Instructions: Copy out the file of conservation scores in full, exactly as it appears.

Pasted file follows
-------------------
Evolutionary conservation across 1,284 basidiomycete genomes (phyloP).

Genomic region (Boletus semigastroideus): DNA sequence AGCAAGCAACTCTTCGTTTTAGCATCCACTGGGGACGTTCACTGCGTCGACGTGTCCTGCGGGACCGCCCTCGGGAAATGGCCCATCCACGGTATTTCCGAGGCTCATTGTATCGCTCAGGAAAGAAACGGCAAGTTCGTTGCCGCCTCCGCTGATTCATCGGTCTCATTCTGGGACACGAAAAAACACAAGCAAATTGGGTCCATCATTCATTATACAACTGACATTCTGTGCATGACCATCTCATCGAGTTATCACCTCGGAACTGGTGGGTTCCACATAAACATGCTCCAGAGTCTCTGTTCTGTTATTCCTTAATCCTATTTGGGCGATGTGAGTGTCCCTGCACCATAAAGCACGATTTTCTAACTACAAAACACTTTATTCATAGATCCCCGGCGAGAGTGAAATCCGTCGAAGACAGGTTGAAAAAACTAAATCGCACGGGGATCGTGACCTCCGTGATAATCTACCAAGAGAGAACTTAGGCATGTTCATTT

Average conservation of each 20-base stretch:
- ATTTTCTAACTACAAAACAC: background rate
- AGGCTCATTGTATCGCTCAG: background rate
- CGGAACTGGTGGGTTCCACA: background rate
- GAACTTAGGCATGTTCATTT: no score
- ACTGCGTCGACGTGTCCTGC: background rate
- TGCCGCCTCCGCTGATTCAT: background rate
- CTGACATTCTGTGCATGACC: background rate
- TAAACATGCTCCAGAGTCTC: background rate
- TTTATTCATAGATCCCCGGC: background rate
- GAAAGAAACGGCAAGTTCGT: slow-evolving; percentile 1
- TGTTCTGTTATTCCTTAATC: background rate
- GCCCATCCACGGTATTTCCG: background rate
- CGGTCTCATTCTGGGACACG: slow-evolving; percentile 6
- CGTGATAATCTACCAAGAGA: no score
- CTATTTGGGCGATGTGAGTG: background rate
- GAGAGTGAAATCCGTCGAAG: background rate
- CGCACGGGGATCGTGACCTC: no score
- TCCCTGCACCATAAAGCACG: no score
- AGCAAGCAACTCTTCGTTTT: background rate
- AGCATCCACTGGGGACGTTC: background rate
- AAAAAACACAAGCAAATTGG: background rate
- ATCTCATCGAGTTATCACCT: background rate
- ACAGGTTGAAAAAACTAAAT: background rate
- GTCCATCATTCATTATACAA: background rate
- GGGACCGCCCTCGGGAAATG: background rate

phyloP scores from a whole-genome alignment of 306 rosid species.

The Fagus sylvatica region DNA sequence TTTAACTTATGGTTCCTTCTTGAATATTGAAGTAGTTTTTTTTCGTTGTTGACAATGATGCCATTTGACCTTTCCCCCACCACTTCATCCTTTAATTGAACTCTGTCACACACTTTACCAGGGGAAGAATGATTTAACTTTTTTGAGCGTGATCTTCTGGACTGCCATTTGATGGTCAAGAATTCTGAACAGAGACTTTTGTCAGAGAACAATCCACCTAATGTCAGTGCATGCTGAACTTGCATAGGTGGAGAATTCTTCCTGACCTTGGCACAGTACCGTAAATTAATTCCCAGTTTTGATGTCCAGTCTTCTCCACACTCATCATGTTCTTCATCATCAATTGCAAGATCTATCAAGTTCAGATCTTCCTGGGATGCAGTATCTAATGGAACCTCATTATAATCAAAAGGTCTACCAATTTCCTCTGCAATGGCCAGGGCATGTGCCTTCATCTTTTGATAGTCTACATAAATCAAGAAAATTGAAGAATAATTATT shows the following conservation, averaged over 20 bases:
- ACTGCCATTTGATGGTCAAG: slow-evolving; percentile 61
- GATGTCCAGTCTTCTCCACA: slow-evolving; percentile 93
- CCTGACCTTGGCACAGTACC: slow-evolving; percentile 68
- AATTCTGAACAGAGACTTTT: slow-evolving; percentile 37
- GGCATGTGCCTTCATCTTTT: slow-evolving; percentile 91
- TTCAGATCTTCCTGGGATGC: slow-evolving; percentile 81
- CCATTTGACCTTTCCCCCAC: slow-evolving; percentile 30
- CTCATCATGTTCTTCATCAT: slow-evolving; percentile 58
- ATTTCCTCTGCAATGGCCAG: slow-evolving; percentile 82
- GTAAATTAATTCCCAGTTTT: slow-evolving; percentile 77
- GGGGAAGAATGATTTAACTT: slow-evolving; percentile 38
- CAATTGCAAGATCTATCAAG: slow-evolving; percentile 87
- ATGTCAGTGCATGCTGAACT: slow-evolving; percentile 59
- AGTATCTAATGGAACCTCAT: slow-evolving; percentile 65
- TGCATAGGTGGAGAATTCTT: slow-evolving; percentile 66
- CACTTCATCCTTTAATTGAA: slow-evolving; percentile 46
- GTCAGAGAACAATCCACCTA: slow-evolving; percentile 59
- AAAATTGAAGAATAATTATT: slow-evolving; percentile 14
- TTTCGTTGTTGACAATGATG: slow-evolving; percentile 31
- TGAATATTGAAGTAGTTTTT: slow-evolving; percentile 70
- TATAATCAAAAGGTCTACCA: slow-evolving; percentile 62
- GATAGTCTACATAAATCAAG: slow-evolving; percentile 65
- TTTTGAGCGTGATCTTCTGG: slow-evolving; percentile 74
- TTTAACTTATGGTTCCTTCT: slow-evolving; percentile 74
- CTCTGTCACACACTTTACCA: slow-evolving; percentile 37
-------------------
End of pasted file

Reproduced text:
Evolutionary conservation across 1,284 basidiomycete genomes (phyloP).

Genomic region (Boletus semigastroideus): DNA sequence AGCAAGCAACTCTTCGTTTTAGCATCCACTGGGGACGTTCACTGCGTCGACGTGTCCTGCGGGACCGCCCTCGGGAAATGGCCCATCCACGGTATTTCCGAGGCTCATTGTATCGCTCAGGAAAGAAACGGCAAGTTCGTTGCCGCCTCCGCTGATTCATCGGTCTCATTCTGGGACACGAAAAAACACAAGCAAATTGGGTCCATCATTCATTATACAACTGACATTCTGTGCATGACCATCTCATCGAGTTATCACCTCGGAACTGGTGGGTTCCACATAAACATGCTCCAGAGTCTCTGTTCTGTTATTCCTTAATCCTATTTGGGCGATGTGAGTGTCCCTGCACCATAAAGCACGATTTTCTAACTACAAAACACTTTATTCATAGATCCCCGGCGAGAGTGAAATCCGTCGAAGACAGGTTGAAAAAACTAAATCGCACGGGGATCGTGACCTCCGTGATAATCTACCAAGAGAGAACTTAGGCATGTTCATTT

Average conservation of each 20-base stretch:
- ATTTTCTAACTACAAAACAC: background rate
- AGGCTCATTGTATCGCTCAG: background rate
- CGGAACTGGTGGGTTCCACA: background rate
- GAACTTAGGCATGTTCATTT: no score
- ACTGCGTCGACGTGTCCTGC: background rate
- TGCCGCCTCCGCTGATTCAT: background rate
- CTGACATTCTGTGCATGACC: background rate
- TAAACATGCTCCAGAGTCTC: background rate
- TTTATTCATAGATCCCCGGC: background rate
- GAAAGAAACGGCAAGTTCGT: slow-evolving; percentile 1
- TGTTCTGTTATTCCTTAATC: background rate
- GCCCATCCACGGTATTTCCG: background rate
- CGGTCTCATTCTGGGACACG: slow-evolving; percentile 6
- CGTGATAATCTACCAAGAGA: no score
- CTATTTGGGCGATGTGAGTG: background rate
- GAGAGTGAAATCCGTCGAAG: background rate
- CGCACGGGGATCGTGACCTC: no score
- TCCCTGCACCATAAAGCACG: no score
- AGCAAGCAACTCTTCGTTTT: background rate
- AGCATCCACTGGGGACGTTC: background rate
- AAAAAACACAAGCAAATTGG: background rate
- ATCTCATCGAGTTATCACCT: background rate
- ACAGGTTGAAAAAACTAAAT: background rate
- GTCCATCATTCATTATACAA: background rate
- GGGACCGCCCTCGGGAAATG: background rate

phyloP scores from a whole-genome alignment of 306 rosid species.

The Fagus sylvatica region DNA sequence TTTAACTTATGGTTCCTTCTTGAATATTGAAGTAGTTTTTTTTCGTTGTTGACAATGATGCCATTTGACCTTTCCCCCACCACTTCATCCTTTAATTGAACTCTGTCACACACTTTACCAGGGGAAGAATGATTTAACTTTTTTGAGCGTGATCTTCTGGACTGCCATTTGATGGTCAAGAATTCTGAACAGAGACTTTTGTCAGAGAACAATCCACCTAATGTCAGTGCATGCTGAACTTGCATAGGTGGAGAATTCTTCCTGACCTTGGCACAGTACCGTAAATTAATTCCCAGTTTTGATGTCCAGTCTTCTCCACACTCATCATGTTCTTCATCATCAATTGCAAGATCTATCAAGTTCAGATCTTCCTGGGATGCAGTATCTAATGGAACCTCATTATAATCAAAAGGTCTACCAATTTCCTCTGCAATGGCCAGGGCATGTGCCTTCATCTTTTGATAGTCTACATAAATCAAGAAAATTGAAGAATAATTATT shows the following conservation, averaged over 20 bases:
- ACTGCCATTTGATGGTCAAG: slow-evolving; percentile 61
- GATGTCCAGTCTTCTCCACA: slow-evolving; percentile 93
- CCTGACCTTGGCACAGTACC: slow-evolving; percentile 68
- AATTCTGAACAGAGACTTTT: slow-evolving; percentile 37
- GGCATGTGCCTTCATCTTTT: slow-evolving; percentile 91
- TTCAGATCTTCCTGGGATGC: slow-evolving; percentile 81
- CCATTTGACCTTTCCCCCAC: slow-evolving; percentile 30
- CTCATCATGTTCTTCATCAT: slow-evolving; percentile 58
- ATTTCCTCTGCAATGGCCAG: slow-evolving; percentile 82
- GTAAATTAATTCCCAGTTTT: slow-evolving; percentile 77
- GGGGAAGAATGATTTAACTT: slow-evolving; percentile 38
- CAATTGCAAGATCTATCAAG: slow-evolving; percentile 87
- ATGTCAGTGCATGCTGAACT: slow-evolving; percentile 59
- AGTATCTAATGGAACCTCAT: slow-evolving; percentile 65
- TGCATAGGTGGAGAATTCTT: slow-evolving; percentile 66
- CACTTCATCCTTTAATTGAA: slow-evolving; percentile 46
- GTCAGAGAACAATCCACCTA: slow-evolving; percentile 59
- AAAATTGAAGAATAATTATT: slow-evolving; percentile 14
- TTTCGTTGTTGACAATGATG: slow-evolving; percentile 31
- TGAATATTGAAGTAGTTTTT: slow-evolving; percentile 70
- TATAATCAAAAGGTCTACCA: slow-evolving; percentile 62
- GATAGTCTACATAAATCAAG: slow-evolving; percentile 65
- TTTTGAGCGTGATCTTCTGG: slow-evolving; percentile 74
- TTTAACTTATGGTTCCTTCT: slow-evolving; percentile 74
- CTCTGTCACACACTTTACCA: slow-evolving; percentile 37